Tuesday, December 24, 2013

My Favorite Columbo Episode: Etude in Black

with the great John Cassavetes. Cassavetes plays a sophisticated, arrogant conductor who murders his mistress to prevent her for spilling the beans to his rich wife (Blythe Danner). Columbo seldom solved crimes with perpetrators that weren't rich and arrogant, but Cassavetes played it oh, so well.

Written by Steven Bochco and Richard Levinson.

Columbo sort of lost it along the way for me. It was too tied to its set-up. And its decision to always place  the murders among the wealthy made them awfully similar. But for a few years, it was terrific. And Falk was always terrific in the part.

What is your favorite COLOMBO episode.

17 comments:

Margot Kinberg said...

Patti - This is definitely a great, great Columbo. I miss Peter Falk...

Margot Kinberg said...
This comment has been removed by the author.
George said...

I loved COLUMBO. The episode that sticks out in my mind is one called "An Old Port in a Storm." Here's the description: A connoisseur running a California winery murders his younger half-brother to prevent him from selling the family business. Lt. Columbo is on the case.

Deb said...

We're in the process of re-watching all of those great Columbo episodes (first four seasons were great--then, as you note, the format got stale) and, by interesting coincidence, this was the episode we watched on Friday (thanks, Netflix!). Apparently, Blythe Danner was pregnant (with Gwyneth Paltrow) when the episode filmed, so there are lots of up-close facial shots, shots from the back, and many gauzy, flowing gowns. My favorite part: The still lovely Myrna Loy playing Blythe Danner's very wealthy mother.

My favorite episode--although a bit on the campy side--is set in London and stars Honour Blackman and Richard Basehart as theatre stars who kill the producer of their production of Macbeth. Blackman quickly becomes a Lady Macbeth when Wilfrid Hyde-White threatens to reveal all.

One of the most enjoyable things about watching the old shows is seeing future stars in very small roles. Katey Sagal, Marcia ("Mrs. Krabappel") Wallace, Bruno Kirby...the list goes on.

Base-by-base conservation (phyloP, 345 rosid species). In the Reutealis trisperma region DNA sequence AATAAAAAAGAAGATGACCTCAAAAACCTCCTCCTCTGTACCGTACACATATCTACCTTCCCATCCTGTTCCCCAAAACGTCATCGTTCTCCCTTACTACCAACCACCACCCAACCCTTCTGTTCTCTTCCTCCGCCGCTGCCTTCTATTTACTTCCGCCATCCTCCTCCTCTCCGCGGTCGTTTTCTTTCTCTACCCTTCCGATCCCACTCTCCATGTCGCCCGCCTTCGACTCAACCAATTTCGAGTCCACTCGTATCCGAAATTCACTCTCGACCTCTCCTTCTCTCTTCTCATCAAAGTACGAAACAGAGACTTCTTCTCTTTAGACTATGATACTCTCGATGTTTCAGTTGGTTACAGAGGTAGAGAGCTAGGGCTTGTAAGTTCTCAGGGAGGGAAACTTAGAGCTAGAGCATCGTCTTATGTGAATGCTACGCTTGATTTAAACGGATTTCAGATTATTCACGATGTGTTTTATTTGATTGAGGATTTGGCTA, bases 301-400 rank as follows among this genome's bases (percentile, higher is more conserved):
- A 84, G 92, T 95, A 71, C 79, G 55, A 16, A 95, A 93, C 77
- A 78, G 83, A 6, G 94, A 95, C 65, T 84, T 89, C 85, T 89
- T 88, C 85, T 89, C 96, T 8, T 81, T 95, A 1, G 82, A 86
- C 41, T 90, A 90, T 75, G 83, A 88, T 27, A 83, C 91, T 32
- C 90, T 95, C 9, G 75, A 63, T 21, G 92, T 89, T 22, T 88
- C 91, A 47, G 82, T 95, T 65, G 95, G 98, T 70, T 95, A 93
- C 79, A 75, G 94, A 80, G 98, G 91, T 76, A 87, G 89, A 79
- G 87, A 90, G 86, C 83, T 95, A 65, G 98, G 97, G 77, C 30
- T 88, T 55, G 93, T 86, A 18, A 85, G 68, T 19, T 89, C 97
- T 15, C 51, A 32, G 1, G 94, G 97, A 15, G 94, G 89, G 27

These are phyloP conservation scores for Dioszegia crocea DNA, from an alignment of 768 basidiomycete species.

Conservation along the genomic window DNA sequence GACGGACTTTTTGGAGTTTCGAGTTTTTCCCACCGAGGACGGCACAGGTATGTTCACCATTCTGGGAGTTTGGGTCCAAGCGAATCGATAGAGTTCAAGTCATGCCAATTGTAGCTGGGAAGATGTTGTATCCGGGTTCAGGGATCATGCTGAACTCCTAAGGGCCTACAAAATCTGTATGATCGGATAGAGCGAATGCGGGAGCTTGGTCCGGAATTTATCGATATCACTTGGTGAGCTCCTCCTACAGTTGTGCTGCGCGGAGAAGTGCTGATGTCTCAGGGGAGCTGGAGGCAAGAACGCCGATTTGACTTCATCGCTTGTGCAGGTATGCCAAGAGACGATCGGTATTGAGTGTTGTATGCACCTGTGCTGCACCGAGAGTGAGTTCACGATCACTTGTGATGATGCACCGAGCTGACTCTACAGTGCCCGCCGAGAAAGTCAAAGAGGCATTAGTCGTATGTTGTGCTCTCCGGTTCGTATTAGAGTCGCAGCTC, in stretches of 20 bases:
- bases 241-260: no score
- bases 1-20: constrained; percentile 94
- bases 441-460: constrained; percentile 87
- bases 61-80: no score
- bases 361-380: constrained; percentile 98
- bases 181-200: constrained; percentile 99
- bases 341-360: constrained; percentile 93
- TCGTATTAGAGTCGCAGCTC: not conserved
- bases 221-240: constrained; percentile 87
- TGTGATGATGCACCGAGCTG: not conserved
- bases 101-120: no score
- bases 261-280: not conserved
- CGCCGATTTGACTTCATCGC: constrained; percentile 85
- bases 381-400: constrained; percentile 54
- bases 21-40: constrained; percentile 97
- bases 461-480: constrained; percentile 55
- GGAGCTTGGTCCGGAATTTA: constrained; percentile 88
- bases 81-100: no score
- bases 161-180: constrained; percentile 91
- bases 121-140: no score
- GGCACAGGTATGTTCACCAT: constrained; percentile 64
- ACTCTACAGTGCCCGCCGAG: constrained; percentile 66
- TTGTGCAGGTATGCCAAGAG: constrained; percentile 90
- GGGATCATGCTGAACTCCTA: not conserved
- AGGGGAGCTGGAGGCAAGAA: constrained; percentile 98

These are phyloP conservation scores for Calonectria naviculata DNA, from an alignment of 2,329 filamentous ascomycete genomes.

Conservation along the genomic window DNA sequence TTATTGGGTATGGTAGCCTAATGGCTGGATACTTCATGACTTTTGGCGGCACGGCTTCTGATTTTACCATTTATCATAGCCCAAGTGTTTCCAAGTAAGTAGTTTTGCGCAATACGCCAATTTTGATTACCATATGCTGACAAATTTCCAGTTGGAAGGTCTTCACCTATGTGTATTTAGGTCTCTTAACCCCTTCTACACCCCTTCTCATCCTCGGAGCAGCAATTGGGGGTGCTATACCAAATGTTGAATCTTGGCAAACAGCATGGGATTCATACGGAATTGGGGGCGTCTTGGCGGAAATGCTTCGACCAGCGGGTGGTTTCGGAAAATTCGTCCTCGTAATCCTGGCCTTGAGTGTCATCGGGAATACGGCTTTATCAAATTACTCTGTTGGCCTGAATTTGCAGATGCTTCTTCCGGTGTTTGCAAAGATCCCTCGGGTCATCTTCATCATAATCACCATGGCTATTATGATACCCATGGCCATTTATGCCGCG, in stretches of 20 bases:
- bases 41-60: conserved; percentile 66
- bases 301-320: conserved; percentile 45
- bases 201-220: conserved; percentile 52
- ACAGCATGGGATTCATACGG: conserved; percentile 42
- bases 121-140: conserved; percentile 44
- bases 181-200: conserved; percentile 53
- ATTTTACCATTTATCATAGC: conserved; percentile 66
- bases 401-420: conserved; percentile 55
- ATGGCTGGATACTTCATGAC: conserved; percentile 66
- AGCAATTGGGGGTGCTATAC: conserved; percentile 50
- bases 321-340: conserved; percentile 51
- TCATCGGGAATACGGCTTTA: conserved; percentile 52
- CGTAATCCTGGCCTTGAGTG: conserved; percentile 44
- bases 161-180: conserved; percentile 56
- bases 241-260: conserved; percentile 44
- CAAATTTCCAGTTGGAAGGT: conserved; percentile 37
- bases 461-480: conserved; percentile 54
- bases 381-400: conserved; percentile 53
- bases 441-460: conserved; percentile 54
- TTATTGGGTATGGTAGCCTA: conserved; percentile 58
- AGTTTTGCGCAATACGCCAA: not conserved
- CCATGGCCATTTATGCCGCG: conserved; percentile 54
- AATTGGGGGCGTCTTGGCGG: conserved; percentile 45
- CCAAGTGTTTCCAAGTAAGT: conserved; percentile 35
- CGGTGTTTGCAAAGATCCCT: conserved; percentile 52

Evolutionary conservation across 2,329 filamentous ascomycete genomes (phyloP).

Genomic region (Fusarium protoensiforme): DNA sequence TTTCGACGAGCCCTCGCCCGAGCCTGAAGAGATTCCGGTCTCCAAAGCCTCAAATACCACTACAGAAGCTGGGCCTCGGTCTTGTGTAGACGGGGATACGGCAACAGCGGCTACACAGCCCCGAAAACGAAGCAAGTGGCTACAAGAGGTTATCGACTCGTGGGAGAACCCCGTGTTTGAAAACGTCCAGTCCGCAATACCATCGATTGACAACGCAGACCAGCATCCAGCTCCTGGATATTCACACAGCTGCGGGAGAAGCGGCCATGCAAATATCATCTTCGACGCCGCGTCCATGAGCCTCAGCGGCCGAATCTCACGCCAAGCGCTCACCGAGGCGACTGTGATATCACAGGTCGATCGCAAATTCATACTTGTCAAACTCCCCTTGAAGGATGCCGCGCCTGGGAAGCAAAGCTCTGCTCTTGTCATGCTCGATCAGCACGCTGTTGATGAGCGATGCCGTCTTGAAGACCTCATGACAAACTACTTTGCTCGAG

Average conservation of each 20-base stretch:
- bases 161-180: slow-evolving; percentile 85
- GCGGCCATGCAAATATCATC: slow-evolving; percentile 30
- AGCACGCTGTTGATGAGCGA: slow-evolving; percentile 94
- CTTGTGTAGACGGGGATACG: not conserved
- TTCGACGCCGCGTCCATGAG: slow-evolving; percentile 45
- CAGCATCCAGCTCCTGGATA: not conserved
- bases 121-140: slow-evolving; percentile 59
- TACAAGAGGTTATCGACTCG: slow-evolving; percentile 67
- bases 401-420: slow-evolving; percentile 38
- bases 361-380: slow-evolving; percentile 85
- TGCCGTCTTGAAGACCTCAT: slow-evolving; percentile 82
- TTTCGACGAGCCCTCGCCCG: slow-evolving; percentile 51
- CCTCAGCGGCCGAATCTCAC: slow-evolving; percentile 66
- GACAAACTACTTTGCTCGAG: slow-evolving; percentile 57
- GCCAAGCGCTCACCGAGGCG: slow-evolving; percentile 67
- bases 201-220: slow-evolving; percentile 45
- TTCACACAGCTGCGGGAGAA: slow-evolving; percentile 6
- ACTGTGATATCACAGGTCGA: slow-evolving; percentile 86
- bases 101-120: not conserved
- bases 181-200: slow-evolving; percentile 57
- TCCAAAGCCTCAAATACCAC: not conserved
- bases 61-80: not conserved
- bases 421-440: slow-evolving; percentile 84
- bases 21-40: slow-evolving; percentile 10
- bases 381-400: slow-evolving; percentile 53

Deb said...

And, as Columbo would say, just one more thing: One of my daughters, a self-described "band-and-drum-major geek," said of John Cassavetes's conducting in this episode, "His conducting is to actual conducting as the sign language interpreter at Mandela's funeral was to actual sign language interpreting."

TracyK said...

Columbo was and is a favorite TV show in our household. We have all the DVDs and have re-watched many of the early seasons multiple times.

As far as favorite episodes, I liked all the episodes that Patrick McGoohan was in, just because he was in them. I think my all time favorite is the one with Jack Cassiday called Murder by the Book, which was very close to the beginning of the series.

pattinase (abbott) said...

Funny you should mention Myrna Loy, Deb. She'll be stopping by later.
I remember the Cassidy episode well. Great villain, wasn't he?

John said...

Too many to choose from. I have a special fondness for Ruth Gordon as a vengeful mystery writer, Faye Dunaway as a sympathetic (rather than the usual egocentric, vain killer) murderer, and all of the ones with Robert Culp as the bad guy. He was especially good as the usual arrogant "Columbo" villain.

The one George mentions is with Donald Pleasance as the murderer and is brilliant, mostly for its solution. Columbo must learn the basics of operating a wine cellar before he can get his proof of murder.

John said...

Can I go again? There are also the episode with Leonard Nimoy as a truly despciable (dare I say evil?) surgoen and Theodore Bikel as a supercilious Mensa member. The Bikel episode has one of the most baroque murder methods which is reminiscent of a John Dickson Carr novel and the ending is superb. Bikel is taught a moral lesson in the difference between intelligence and wisdom.

Dana King said...

The Jack Cassidy episode sticks in my mind, as well. Another, with Nicol Williamson as a dog trainer, also stands out, but I can't say I ever saw a Columbo I didn;t enjoy.

Todd Mason said...

The Pleasance episode was also a refreshing break from formula, in that the vintner realizes that Columbo is sharper than he appears rather earlier than most of the arrogant perps...the concluding conversation is most amusing.

The earliest episodes are awaiting shakedown, but I can enjoy the entire first series--the ABC revival series was pretty dull by comparison.

Charles Gramlich said...

I watched some Columbo and enjoyed it but I don't remember any individual episodes. Just the general feel.

Cap'n Bob said...

I saw the first season or two, then watched it intermittently. Thanks to the above comments, my memory has been prompted, although I remember Falk going on the Tonight show to promo the one with Pleasance.

When I got out of the Army I worked in Ossining, NY. Each day I walked passed Falks clothing store, which was owned by Peter Falk's parents.

pattinase (abbott) said...

he actually,married a woman my husband knew.

Randy Johnson said...

A little late to the party and mine's been mentioned a few times. ANY OLD PORT IN A STORM is the one. The byplay, the chemistry, between Falk and Pleasance was rarely equaled in any other episode.

Al Tucher said...

I agree with Katy about Patrick McGoohan. Nobody did arrogant better. He also directed several episodes.

I used to wonder why the same dozen or so were broadcast until they were tattered, until I saw and unfamiliar one a few years ago. It was sould-destroyingly dreadful. (Dabney Coleman was the rich, arrogant adversary.)

Al Tucher said...

Apparently, I lost my typing chops over Christmas.